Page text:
Good Yontif to those in our SU community and beyond who fast today.
09/28/2020

Good Yontif to those in our SU community and beyond who fast today.

This particular #WalkaboutWednesday, we were somehow able to time our walk *just right* such that the morning light was ...
09/23/2020

This particular #WalkaboutWednesday, we were somehow able to time our walk *just right* such that the morning light was just perfect when we arrived at the pergola. ⁣

Salisbury University's campus is always amazingly beautiful -- but those of you who are lucky enough to have been here during the Fall season know that our campus truly glows during these cool & crisp months....... ⁣

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(& thanks to Dr. P in the English Department for providing the on-point accessories to the two statues!) 🤓 ⁣

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❤️@salisburyuniversityarboretum 🍁 #SalisburyUniversity 🧡 #WeLoveOurCampus 🍃@salisburyuniversity 🍂 #GoGulls 💛 #GullStrong 🍁@sualumni 🤎 #FlockToSu 🍃 #AllAreWelcomeHere 💚 @flocktosu ❤️ #FallOnCampus 🍂 #CampusLife 🧡 #LibrariesOfInstagram ⁣

SU Libraries wishes you a sweet and peaceful year. L’Shanah tovah.
09/21/2020

SU Libraries wishes you a sweet and peaceful year. L’Shanah tovah.

Rest In Peace, RBG.
09/19/2020

Rest In Peace, RBG.

Everything had a slightly odd glowing look to it during our *very* early morning #WalkaboutWednesday trip around and thr...
09/17/2020

Everything had a slightly odd glowing look to it during our *very* early morning #WalkaboutWednesday trip around and through campus today. Unsurprisingly, it made the Guerrieri Academic Commons look particularly lovely, lit up as it was from the inside - with all of the glass surfaces reflecting the colors and shadows around it. ⁣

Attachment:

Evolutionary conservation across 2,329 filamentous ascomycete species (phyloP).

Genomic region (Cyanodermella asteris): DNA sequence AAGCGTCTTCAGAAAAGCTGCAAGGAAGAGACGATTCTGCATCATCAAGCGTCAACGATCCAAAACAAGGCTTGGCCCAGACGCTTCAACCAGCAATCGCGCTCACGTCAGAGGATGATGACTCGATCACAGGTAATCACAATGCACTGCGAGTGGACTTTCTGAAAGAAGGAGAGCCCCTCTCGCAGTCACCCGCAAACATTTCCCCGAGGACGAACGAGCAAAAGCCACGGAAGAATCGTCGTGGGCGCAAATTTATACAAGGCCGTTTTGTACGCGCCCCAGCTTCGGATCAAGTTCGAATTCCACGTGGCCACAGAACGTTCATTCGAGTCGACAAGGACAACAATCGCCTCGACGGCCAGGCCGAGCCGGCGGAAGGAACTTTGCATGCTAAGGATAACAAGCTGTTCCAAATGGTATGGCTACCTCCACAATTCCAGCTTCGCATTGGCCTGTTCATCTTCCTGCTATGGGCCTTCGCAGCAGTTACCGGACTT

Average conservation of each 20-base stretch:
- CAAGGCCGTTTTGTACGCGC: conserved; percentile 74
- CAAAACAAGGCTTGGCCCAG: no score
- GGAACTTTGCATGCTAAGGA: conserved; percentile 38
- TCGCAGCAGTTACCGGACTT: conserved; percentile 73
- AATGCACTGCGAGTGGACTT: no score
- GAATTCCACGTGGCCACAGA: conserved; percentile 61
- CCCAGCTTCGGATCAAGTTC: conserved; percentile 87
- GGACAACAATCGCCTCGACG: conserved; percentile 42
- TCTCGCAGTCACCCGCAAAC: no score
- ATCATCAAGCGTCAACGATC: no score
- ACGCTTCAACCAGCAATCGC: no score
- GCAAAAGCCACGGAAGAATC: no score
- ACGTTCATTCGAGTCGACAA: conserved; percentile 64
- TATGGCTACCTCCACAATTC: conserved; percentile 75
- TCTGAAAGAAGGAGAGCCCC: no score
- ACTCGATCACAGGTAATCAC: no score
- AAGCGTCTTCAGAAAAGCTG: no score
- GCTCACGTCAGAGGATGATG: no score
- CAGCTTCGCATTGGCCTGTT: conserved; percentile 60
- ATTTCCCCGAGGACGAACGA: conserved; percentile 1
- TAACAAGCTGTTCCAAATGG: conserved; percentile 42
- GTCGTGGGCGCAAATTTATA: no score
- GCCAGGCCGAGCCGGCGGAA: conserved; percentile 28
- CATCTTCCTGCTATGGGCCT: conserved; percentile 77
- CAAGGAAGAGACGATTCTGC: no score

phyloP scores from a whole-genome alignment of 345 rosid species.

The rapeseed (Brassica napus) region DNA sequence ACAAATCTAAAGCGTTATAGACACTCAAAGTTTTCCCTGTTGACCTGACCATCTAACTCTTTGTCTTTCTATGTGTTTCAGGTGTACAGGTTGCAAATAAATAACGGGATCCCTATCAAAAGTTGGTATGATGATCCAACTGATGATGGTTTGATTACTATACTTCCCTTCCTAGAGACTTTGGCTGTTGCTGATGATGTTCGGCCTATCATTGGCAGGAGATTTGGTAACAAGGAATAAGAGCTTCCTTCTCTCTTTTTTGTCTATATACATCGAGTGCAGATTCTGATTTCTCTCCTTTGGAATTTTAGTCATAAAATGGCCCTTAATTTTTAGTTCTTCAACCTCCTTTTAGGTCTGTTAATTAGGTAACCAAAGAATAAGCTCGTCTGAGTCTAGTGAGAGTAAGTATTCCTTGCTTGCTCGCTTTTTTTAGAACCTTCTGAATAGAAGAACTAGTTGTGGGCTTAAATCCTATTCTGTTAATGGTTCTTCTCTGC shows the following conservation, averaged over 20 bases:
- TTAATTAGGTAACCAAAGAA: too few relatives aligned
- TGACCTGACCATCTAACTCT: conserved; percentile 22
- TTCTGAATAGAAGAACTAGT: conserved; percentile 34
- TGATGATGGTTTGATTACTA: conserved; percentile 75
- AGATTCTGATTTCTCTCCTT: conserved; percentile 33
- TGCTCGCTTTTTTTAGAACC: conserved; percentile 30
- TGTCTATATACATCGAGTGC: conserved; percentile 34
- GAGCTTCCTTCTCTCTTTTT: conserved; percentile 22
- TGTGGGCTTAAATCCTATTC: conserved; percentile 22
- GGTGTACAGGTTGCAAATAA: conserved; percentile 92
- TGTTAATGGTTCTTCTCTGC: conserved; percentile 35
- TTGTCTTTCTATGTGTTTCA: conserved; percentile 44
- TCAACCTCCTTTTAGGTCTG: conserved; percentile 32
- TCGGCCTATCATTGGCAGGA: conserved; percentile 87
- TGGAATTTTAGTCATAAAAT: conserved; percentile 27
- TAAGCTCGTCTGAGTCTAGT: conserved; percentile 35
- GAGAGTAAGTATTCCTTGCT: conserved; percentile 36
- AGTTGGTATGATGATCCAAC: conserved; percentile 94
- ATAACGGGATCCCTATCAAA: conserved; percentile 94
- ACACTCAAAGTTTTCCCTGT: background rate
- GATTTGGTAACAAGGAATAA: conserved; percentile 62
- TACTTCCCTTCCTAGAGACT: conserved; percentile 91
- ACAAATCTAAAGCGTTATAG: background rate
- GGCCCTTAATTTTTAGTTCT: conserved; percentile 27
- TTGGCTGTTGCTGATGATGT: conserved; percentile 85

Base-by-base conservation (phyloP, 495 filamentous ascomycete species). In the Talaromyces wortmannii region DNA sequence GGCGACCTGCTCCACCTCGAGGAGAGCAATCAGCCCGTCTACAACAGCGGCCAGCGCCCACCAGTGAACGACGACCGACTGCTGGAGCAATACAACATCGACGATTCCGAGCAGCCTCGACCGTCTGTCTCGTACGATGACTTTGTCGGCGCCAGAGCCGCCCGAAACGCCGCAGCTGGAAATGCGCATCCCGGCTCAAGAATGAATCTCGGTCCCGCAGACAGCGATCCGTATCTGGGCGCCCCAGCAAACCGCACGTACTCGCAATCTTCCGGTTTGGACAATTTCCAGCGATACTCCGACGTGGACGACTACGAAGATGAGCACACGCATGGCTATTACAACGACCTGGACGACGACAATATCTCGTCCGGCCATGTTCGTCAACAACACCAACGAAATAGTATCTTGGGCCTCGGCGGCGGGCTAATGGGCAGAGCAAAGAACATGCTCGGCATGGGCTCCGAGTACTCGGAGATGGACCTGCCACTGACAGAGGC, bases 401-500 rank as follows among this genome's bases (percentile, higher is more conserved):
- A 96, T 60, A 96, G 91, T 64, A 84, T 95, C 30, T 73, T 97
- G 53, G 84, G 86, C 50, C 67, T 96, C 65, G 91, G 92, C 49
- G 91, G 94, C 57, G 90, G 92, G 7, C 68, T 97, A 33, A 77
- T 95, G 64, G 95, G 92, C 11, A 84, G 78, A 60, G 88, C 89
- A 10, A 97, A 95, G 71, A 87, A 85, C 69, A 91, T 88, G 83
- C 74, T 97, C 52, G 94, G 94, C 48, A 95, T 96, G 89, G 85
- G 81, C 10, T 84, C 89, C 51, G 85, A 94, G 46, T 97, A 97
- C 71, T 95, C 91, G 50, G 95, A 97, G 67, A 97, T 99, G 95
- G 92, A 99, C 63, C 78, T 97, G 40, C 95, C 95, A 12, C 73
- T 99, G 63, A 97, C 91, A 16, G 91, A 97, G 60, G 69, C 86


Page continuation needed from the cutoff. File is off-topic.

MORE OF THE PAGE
We had only walked a bit further past the Academic Commons when we looked up and caught sight of the sun also glowing odd and bright in the sky. News reports this morning said that smoke from the California wildfires has already reached Washington D.C. and New York City, so it isn’t too unrealistic to think that the quality of this morning’s light and our view of the sun were both impacted by the fires rampaging thousands upon thousands of miles across the country, burning along a different coastline than our own nearby beloved Atlantic...⁣ 🌊⁣




#GuerreriAcademicCommons #SalisburyUniversity #CaliforniaFires #GullStrong #StayStrong #SULibraries #ThankYouFirefighters #2020 #BurningSun #SixThirtyAM

Today is the first day of National Hispanic Heritage Month, 2020. The theme this year is “Hispanics: Be proud of your pa...
09/15/2020

Today is the first day of National Hispanic Heritage Month, 2020. The theme this year is “Hispanics: Be proud of your past, embrace the future.”

On this rainy day, we were able to sneak into the Secret Garden to snap these pictures 💧between 💧raindrops!  We find tha...
09/09/2020

On this rainy day, we were able to sneak into the Secret Garden to snap these pictures 💧between 💧raindrops! We find that on our amazing campus, there is always beauty to be found... ⁣⁣
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p.s. and check out the video in today's stories!⁣
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#SalisburyUniversity #SecretGarden #WalkaboutWednesday #SULibraries #RainyDay #CampusLife #GullStrong #GullLife #WeLoveOurCampus #LibrariesOfInstagram #GoGulls @salisburyuniversity @salisburyuniversityarboretum

While we normally celebrate Labor Day with one last summer hurrah, 2020 finds us forging ahead with Fall semester. Pleas...
09/07/2020